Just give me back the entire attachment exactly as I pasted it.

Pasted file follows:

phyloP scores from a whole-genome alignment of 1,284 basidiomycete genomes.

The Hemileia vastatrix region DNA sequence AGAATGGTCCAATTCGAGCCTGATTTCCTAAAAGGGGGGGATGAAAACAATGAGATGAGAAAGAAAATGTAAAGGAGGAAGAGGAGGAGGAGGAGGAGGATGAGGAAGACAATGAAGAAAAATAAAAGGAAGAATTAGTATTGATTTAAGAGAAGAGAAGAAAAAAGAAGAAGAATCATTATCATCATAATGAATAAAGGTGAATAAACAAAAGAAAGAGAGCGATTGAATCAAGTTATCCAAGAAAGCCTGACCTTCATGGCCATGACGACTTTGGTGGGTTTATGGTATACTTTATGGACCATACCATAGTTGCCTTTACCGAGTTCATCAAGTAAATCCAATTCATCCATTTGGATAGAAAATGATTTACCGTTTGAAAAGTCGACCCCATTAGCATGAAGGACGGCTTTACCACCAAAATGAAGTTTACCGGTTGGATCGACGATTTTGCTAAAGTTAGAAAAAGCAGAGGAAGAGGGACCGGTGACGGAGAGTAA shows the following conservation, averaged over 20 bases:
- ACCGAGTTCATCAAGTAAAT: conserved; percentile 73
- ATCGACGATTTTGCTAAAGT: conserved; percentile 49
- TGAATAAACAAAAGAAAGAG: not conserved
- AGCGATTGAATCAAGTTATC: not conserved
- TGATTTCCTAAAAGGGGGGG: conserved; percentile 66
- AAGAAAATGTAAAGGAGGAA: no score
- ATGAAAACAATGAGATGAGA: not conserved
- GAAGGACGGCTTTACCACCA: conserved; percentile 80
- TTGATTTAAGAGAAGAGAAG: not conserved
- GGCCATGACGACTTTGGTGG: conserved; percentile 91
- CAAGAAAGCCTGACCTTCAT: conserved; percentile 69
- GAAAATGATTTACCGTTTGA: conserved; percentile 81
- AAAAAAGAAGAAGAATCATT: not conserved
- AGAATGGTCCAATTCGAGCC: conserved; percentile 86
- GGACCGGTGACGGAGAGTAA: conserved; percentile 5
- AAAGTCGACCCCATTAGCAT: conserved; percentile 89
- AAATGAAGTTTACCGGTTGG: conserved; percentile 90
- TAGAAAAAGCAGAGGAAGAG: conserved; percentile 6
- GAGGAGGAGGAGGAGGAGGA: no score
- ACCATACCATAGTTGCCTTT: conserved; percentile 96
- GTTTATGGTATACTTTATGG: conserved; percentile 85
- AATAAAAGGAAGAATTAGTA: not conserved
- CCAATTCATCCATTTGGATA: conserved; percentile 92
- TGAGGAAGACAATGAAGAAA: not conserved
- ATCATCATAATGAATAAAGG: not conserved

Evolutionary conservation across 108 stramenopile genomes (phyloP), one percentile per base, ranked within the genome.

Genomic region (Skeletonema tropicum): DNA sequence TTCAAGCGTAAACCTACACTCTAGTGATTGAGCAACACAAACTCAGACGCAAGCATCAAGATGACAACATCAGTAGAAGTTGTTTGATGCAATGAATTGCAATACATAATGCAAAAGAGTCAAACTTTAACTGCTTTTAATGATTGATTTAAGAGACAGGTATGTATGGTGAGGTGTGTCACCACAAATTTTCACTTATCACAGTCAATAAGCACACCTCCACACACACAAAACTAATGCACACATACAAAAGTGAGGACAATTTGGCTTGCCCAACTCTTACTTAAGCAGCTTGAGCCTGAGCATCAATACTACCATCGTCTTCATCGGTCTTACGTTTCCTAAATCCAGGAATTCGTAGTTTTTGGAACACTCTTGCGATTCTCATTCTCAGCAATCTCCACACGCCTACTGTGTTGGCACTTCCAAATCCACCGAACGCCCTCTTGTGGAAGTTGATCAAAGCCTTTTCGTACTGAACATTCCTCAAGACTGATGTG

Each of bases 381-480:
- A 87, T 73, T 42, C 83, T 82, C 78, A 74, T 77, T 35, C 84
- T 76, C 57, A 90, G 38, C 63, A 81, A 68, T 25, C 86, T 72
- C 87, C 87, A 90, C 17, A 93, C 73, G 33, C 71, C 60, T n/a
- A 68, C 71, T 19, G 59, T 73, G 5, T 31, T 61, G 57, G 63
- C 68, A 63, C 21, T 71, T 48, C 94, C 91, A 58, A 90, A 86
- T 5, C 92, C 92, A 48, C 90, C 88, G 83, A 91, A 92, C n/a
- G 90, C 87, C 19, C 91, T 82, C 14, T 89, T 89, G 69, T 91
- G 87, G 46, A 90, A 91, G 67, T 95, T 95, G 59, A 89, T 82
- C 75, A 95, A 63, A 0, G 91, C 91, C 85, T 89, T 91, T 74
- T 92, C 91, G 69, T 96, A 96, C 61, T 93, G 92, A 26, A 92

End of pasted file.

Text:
phyloP scores from a whole-genome alignment of 1,284 basidiomycete genomes.

The Hemileia vastatrix region DNA sequence AGAATGGTCCAATTCGAGCCTGATTTCCTAAAAGGGGGGGATGAAAACAATGAGATGAGAAAGAAAATGTAAAGGAGGAAGAGGAGGAGGAGGAGGAGGATGAGGAAGACAATGAAGAAAAATAAAAGGAAGAATTAGTATTGATTTAAGAGAAGAGAAGAAAAAAGAAGAAGAATCATTATCATCATAATGAATAAAGGTGAATAAACAAAAGAAAGAGAGCGATTGAATCAAGTTATCCAAGAAAGCCTGACCTTCATGGCCATGACGACTTTGGTGGGTTTATGGTATACTTTATGGACCATACCATAGTTGCCTTTACCGAGTTCATCAAGTAAATCCAATTCATCCATTTGGATAGAAAATGATTTACCGTTTGAAAAGTCGACCCCATTAGCATGAAGGACGGCTTTACCACCAAAATGAAGTTTACCGGTTGGATCGACGATTTTGCTAAAGTTAGAAAAAGCAGAGGAAGAGGGACCGGTGACGGAGAGTAA shows the following conservation, averaged over 20 bases:
- ACCGAGTTCATCAAGTAAAT: conserved; percentile 73
- ATCGACGATTTTGCTAAAGT: conserved; percentile 49
- TGAATAAACAAAAGAAAGAG: not conserved
- AGCGATTGAATCAAGTTATC: not conserved
- TGATTTCCTAAAAGGGGGGG: conserved; percentile 66
- AAGAAAATGTAAAGGAGGAA: no score
- ATGAAAACAATGAGATGAGA: not conserved
- GAAGGACGGCTTTACCACCA: conserved; percentile 80
- TTGATTTAAGAGAAGAGAAG: not conserved
- GGCCATGACGACTTTGGTGG: conserved; percentile 91
- CAAGAAAGCCTGACCTTCAT: conserved; percentile 69
- GAAAATGATTTACCGTTTGA: conserved; percentile 81
- AAAAAAGAAGAAGAATCATT: not conserved
- AGAATGGTCCAATTCGAGCC: conserved; percentile 86
- GGACCGGTGACGGAGAGTAA: conserved; percentile 5
- AAAGTCGACCCCATTAGCAT: conserved; percentile 89
- AAATGAAGTTTACCGGTTGG: conserved; percentile 90
- TAGAAAAAGCAGAGGAAGAG: conserved; percentile 6
- GAGGAGGAGGAGGAGGAGGA: no score
- ACCATACCATAGTTGCCTTT: conserved; percentile 96
- GTTTATGGTATACTTTATGG: conserved; percentile 85
- AATAAAAGGAAGAATTAGTA: not conserved
- CCAATTCATCCATTTGGATA: conserved; percentile 92
- TGAGGAAGACAATGAAGAAA: not conserved
- ATCATCATAATGAATAAAGG: not conserved

Evolutionary conservation across 108 stramenopile genomes (phyloP), one percentile per base, ranked within the genome.

Genomic region (Skeletonema tropicum): DNA sequence TTCAAGCGTAAACCTACACTCTAGTGATTGAGCAACACAAACTCAGACGCAAGCATCAAGATGACAACATCAGTAGAAGTTGTTTGATGCAATGAATTGCAATACATAATGCAAAAGAGTCAAACTTTAACTGCTTTTAATGATTGATTTAAGAGACAGGTATGTATGGTGAGGTGTGTCACCACAAATTTTCACTTATCACAGTCAATAAGCACACCTCCACACACACAAAACTAATGCACACATACAAAAGTGAGGACAATTTGGCTTGCCCAACTCTTACTTAAGCAGCTTGAGCCTGAGCATCAATACTACCATCGTCTTCATCGGTCTTACGTTTCCTAAATCCAGGAATTCGTAGTTTTTGGAACACTCTTGCGATTCTCATTCTCAGCAATCTCCACACGCCTACTGTGTTGGCACTTCCAAATCCACCGAACGCCCTCTTGTGGAAGTTGATCAAAGCCTTTTCGTACTGAACATTCCTCAAGACTGATGTG

Each of bases 381-480:
- A 87, T 73, T 42, C 83, T 82, C 78, A 74, T 77, T 35, C 84
- T 76, C 57, A 90, G 38, C 63, A 81, A 68, T 25, C 86, T 72
- C 87, C 87, A 90, C 17, A 93, C 73, G 33, C 71, C 60, T n/a
- A 68, C 71, T 19, G 59, T 73, G 5, T 31, T 61, G 57, G 63
- C 68, A 63, C 21, T 71, T 48, C 94, C 91, A 58, A 90, A 86
- T 5, C 92, C 92, A 48, C 90, C 88, G 83, A 91, A 92, C n/a
- G 90, C 87, C 19, C 91, T 82, C 14, T 89, T 89, G 69, T 91
- G 87, G 46, A 90, A 91, G 67, T 95, T 95, G 59, A 89, T 82
- C 75, A 95, A 63, A 0, G 91, C 91, C 85, T 89, T 91, T 74
- T 92, C 91, G 69, T 96, A 96, C 61, T 93, G 92, A 26, A 92